The uses and applications of the polyolefin resins of this invention are well known to those skilled in the art. They are discussed, for example, in G. Hawley, Condensed Chemical Encyclopedia, 10th Edition (1981), p. 17 (polyacrylate and polymethacrylate esters), p. 435 (ethylene-propylene and ethylene-vinyl acetate copolymers), p. 829 (polyisobutylene), pp. 830-831 (polyethylene), p. 835 (poly-4-methylpentene-1), p. 837 (polypropylene), p. 840 (polyvinyl alcohol and polyvinyl acetate). The preparation and description of the polyolefin resins that are suitable for use in this invention are also well known in the art. They are discussed, for example, in the Encyclopedia of Polymer Science and Engineering, 2nd Edition, Vol. 1 (1985), pp. 236-305 (polyacrylate and polymethacrylate esters); Vol. 6 (1986), pp. 383-521 (polyethylenes), pp. 408, 421-22 (ethylene-polyvinyl acetate), pp. 522-564 (ethylene-propylene copolymers); Vol. 8, pp. 423-448 (polyisobutylene); Vol. 9, pp. 707-18 (poly-4-methylpentene-1); Encyclopedia of Chemical Technology, 3rd Edition, Vol. 23 (1983), pp. 817-865 (polyvinyl alcohol and polyvinyl acetate).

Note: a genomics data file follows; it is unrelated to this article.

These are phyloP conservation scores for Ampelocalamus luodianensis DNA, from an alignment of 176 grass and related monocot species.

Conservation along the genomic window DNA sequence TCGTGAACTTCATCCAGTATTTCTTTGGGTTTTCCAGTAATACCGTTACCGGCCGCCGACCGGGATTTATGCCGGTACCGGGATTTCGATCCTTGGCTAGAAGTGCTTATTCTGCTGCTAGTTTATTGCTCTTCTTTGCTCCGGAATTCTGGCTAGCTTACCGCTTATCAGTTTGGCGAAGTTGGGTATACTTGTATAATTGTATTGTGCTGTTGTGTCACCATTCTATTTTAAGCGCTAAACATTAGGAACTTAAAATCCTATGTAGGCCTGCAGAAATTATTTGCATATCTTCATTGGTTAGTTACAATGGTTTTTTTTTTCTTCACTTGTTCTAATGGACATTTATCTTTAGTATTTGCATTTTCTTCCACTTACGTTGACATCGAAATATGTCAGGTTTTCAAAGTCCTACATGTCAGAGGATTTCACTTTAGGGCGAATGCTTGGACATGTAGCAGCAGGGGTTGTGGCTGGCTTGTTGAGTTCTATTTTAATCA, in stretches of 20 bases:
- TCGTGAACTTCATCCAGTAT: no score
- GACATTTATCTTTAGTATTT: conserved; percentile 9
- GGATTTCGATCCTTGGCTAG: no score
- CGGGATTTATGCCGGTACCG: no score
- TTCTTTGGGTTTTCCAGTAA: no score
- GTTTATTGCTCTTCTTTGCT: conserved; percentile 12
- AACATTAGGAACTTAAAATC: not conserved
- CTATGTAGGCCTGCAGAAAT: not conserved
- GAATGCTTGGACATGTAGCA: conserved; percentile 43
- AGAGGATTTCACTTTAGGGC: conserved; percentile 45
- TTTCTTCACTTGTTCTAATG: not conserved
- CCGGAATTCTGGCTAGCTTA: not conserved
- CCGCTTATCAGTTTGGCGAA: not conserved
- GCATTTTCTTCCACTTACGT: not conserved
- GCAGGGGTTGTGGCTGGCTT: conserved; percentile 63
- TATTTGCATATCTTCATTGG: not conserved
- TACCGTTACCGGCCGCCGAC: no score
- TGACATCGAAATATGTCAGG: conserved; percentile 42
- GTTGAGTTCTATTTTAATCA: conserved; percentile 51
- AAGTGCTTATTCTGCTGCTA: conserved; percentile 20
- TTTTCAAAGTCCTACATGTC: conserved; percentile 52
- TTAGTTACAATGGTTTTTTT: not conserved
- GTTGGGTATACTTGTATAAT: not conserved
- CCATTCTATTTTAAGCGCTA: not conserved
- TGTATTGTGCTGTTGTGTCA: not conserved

The polyhaloaromatic acid esters useful in the present invention are known in the art from prior patents and patent applications of Pennwalt Corporation, the assignee of the present invention. In particular, such esters and their methods of manufacture are described in U.S. Pat. No. 4,764,550 of Lovenguth, particularly in specific examples 47, 48, and 80-83, and U.S. Ser. No. 258,267 now abandoned particularly in specific examples 22, 24-27 and 30-60, the disclosures of which are incorporated herein by reference. Improved high-yield methods of producing these esters are disclosed in U.S. Ser. No. 244,421 now U.S. Pat. No. 5,049,697.